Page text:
At a party recently, I was chatting with my friend about her job. It was fine, she said, everything was fine, but after the wine had stained our tongues purple and someone cracked open the cigarettes, she told me the truth. She hated her job. She felt bored and useless. She made rich people’s lives better—where was the reward in that?
‘I just want to do something that matters,’ she said.
She wanted to become a high-school teacher.
Were she to suggest another career considered both challenging and important, like neurosurgery or bus driving, I might have pointed out her utter lack of training. But my friend lives in New York City, where the teaching crisis has become so grave that they now recruit off the subway.
‘In 20 years, will you remember your second boss’s name?’ one subway ad reads.
It’s part of a whole campaign designed to coax people into a suffering profession that offers little in the way of status or financial benefits—i.e., the noble career. If you want work that matters, become a teacher! No certification needed!
‘I think I could give those kids something,’ she said, ‘you know what I mean?’
I do: I was a teacher once. Twenty-three years old, full of earnestness and swallowed literary ambitions. In fact, under the ‘Goal’ section of my résumé I actually wrote, ‘To inspire young minds.’ I handed out those résumés at job fairs to frumpy women in appliqué sweaters.
‘That’s pretty ambitious,’ they said.
I looked them in the eyes. ‘Yep.’
I was young and arrogant and I’d spent too many nights watching Dead Poets Society drunk. That film made teaching look like a kind of nifty performance space in which the teacher has the leading role, and I imagined myself in the classroom, cracking jokes, scattering Shakespeare like rose petals. Of course, at the end of Dead Poets Society a lead character kills himself. But by the time that part of the movie came around I was usually passed out.
I enrolled in the secondary certification program after discovering my dual degree in English and Liberal Arts was next to powerless in the fight against unemployment. In the teacher prep courses we learned how to construct lesson plans, that we should organize our classroom so that the trashcan doesn’t obstruct the pencil sharpener, and different ways to vary classroom activities to accommodate all learning types.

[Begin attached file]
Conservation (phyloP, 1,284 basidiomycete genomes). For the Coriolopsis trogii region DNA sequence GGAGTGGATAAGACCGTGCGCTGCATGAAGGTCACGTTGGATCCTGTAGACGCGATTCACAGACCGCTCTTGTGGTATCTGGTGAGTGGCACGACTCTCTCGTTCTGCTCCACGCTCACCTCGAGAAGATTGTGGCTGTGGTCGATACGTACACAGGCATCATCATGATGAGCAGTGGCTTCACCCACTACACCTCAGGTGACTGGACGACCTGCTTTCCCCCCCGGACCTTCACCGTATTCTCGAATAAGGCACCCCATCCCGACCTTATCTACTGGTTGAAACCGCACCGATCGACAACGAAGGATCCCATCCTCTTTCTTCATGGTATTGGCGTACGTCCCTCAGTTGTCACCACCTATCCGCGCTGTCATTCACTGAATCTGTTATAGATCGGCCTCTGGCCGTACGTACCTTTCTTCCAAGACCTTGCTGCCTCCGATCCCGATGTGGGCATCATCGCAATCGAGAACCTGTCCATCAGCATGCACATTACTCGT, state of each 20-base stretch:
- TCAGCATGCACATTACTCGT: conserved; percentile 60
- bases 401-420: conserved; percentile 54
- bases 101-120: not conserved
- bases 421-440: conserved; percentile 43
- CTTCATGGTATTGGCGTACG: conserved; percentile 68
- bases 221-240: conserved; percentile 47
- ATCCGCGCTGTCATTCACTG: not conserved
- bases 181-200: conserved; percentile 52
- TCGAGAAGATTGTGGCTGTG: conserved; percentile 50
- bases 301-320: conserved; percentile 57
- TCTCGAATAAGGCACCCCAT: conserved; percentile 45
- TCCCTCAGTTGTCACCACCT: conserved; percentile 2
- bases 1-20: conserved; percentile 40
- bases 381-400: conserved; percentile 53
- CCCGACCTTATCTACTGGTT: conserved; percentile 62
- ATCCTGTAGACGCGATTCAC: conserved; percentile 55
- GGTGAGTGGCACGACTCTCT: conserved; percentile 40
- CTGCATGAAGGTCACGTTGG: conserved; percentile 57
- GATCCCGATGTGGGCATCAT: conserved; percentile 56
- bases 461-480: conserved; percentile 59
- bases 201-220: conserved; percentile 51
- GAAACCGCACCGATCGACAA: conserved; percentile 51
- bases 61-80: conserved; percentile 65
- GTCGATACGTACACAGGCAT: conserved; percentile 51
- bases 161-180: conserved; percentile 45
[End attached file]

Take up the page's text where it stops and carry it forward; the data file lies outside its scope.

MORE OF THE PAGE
‘If a student is a tactile learner, maybe you can use clay!’ the instructor suggested.
‘But how?’ asked a woman studying to become a math teacher.
I rolled my eyes through most of it, but what did excite me was the work of a middle-school teacher named Linda Reif, whose book, Seeking Diversity, was a Dangerous Minds-type success story in which she gave students the power to choose what books they read and what papers they wrote. It made sense to me. As a kid I resented being told to read snoozers like Ivanhoe and then write a five-paragraph blah-blah on its light-and-dark imagery. No thanks. In other classes, these kids might be ‘students’—oppressed by the rules, humiliated by the busy work, the book checks, the mandatory number-two pencils. But in my class, they would be artists.
When I landed a job at a high school teaching freshman English, my first assignment to them was simple: Write about something that matters to you.
They stared at me blankly.
‘Do we need to use a number-two pencil on this?’
‘Use whatever you want,’ I said. ‘The only rule here is that we respect each other.’
‘Awesome! Does that mean we can chew gum?’
I got the job two weeks before school started. The position had been given to an older woman who ditched a career on Wall Street for the classroom—but she balked when she saw the salary. I, on the other hand, had been making $5 an hour at a daycare. When the principal pointed cautiously to the number, all I could think was, ‘$24,000? Not bad!’